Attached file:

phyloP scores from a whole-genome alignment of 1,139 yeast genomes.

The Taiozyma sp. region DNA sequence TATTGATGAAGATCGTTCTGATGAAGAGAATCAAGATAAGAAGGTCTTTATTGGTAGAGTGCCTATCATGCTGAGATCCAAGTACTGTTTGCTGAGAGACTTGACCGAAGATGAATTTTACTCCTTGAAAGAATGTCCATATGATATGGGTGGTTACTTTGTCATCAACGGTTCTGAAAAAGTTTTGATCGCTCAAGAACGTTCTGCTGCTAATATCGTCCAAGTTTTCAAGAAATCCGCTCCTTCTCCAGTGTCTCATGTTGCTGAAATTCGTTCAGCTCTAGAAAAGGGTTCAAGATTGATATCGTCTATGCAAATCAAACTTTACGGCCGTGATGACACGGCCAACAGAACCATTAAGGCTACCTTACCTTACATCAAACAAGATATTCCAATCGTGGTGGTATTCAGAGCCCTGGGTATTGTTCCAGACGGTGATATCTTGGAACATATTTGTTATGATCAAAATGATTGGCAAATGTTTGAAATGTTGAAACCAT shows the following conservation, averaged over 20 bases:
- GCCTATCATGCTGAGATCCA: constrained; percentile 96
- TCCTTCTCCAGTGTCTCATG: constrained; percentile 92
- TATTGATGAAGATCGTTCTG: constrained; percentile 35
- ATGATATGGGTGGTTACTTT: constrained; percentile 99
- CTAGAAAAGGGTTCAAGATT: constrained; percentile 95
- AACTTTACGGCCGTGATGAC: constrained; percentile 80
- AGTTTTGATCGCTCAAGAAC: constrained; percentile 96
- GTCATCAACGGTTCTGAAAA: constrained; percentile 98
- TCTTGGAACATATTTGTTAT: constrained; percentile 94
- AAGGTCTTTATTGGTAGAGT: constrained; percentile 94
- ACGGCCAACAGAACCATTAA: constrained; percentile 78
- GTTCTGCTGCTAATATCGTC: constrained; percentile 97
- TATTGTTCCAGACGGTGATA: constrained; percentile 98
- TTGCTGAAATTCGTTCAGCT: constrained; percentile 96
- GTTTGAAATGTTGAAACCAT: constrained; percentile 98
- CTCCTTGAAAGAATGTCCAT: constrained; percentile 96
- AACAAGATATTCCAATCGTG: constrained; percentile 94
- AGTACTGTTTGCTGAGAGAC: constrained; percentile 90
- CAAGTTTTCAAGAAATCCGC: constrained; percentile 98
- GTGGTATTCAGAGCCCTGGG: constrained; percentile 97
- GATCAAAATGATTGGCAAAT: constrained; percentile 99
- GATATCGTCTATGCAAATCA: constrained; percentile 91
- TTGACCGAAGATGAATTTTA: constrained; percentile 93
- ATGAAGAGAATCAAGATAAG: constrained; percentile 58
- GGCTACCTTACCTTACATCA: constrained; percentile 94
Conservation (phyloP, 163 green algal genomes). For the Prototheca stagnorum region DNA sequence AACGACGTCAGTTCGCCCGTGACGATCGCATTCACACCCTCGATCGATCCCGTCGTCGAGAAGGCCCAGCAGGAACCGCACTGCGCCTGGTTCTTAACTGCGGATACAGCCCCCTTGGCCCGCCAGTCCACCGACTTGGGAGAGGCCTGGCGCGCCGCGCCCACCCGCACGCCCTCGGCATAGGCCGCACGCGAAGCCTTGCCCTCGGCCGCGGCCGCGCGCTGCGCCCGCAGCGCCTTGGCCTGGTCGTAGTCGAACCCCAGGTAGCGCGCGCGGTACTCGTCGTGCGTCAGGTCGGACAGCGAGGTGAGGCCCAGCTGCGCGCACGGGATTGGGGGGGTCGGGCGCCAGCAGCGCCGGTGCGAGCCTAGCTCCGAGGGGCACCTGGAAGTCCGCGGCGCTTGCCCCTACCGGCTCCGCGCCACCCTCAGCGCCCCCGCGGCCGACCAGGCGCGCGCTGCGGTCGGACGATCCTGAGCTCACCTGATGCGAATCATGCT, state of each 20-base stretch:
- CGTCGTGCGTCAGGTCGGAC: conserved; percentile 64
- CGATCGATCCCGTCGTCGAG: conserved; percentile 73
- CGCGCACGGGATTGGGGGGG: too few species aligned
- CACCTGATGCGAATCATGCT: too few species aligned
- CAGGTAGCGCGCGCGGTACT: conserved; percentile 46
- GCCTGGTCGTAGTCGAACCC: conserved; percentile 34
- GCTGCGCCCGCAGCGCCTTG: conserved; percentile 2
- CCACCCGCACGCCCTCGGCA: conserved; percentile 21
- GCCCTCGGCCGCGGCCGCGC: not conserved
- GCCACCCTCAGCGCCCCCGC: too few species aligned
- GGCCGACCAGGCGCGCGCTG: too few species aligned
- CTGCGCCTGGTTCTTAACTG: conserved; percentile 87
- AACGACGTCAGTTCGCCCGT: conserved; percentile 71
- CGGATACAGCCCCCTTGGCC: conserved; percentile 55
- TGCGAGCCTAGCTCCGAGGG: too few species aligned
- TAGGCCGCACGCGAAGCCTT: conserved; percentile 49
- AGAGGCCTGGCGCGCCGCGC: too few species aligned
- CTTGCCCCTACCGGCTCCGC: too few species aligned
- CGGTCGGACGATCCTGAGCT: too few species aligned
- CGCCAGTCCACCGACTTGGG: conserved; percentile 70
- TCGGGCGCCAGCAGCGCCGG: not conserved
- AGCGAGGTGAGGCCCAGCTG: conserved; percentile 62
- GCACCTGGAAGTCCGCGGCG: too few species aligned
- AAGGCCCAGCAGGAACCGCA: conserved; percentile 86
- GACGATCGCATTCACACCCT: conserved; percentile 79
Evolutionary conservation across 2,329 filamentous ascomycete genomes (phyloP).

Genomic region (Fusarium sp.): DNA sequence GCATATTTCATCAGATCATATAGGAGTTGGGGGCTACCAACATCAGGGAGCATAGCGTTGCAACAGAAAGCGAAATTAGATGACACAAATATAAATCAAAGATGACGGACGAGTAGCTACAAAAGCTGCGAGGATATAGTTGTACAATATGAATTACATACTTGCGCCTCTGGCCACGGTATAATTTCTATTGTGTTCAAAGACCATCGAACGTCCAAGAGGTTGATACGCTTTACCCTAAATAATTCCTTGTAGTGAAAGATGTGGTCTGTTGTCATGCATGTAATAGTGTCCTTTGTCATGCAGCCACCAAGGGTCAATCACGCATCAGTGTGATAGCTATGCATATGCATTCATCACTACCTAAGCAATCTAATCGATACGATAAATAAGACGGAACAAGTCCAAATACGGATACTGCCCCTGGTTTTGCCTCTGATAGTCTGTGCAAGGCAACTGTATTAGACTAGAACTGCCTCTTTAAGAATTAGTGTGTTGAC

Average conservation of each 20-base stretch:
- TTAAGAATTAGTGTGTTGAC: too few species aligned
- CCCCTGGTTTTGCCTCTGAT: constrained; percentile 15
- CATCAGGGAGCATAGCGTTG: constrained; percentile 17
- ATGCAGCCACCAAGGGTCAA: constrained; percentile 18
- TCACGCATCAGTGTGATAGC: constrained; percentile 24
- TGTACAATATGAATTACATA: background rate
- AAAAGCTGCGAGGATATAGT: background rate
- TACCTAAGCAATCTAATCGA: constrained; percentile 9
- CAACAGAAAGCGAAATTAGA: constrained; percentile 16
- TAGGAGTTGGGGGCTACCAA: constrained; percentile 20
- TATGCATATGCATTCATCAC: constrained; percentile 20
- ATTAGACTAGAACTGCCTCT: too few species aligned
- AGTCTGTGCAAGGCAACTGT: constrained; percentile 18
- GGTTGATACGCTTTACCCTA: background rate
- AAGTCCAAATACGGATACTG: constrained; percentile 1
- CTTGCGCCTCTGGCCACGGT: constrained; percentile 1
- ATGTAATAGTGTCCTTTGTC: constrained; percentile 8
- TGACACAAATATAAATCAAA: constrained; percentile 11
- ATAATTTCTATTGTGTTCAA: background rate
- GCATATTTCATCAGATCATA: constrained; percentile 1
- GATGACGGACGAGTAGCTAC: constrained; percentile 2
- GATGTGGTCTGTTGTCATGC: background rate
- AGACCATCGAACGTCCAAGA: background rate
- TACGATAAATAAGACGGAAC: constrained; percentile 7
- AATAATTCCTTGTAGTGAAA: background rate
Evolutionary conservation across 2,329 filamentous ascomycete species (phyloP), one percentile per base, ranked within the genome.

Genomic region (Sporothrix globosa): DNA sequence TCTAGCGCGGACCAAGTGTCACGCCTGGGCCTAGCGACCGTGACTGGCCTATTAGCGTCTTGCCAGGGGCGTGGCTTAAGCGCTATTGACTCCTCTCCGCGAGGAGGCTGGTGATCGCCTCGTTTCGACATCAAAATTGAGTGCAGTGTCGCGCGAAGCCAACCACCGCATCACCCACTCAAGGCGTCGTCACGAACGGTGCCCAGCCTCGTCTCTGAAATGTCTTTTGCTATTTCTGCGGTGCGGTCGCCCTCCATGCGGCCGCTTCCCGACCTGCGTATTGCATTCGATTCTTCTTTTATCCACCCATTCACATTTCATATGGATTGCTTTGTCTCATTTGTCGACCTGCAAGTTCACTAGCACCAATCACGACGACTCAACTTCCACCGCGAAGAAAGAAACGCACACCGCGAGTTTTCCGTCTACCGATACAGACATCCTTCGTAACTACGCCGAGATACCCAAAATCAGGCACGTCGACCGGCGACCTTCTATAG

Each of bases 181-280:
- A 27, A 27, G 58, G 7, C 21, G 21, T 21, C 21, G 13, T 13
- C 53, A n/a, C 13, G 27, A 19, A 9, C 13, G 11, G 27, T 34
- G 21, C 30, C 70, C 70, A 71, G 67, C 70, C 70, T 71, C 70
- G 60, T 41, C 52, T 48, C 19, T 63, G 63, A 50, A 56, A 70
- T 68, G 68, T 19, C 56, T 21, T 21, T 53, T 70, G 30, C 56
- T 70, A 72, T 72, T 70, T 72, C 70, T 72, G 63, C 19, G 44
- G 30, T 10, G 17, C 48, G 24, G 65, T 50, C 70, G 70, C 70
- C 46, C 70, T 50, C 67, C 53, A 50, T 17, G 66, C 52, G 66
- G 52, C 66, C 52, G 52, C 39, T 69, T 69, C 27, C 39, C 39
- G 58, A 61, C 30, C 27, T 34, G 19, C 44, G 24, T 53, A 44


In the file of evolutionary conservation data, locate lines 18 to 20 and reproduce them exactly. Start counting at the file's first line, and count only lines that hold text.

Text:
- CTCCTTGAAAGAATGTCCAT: constrained; percentile 96
- AACAAGATATTCCAATCGTG: constrained; percentile 94
- AGTACTGTTTGCTGAGAGAC: constrained; percentile 90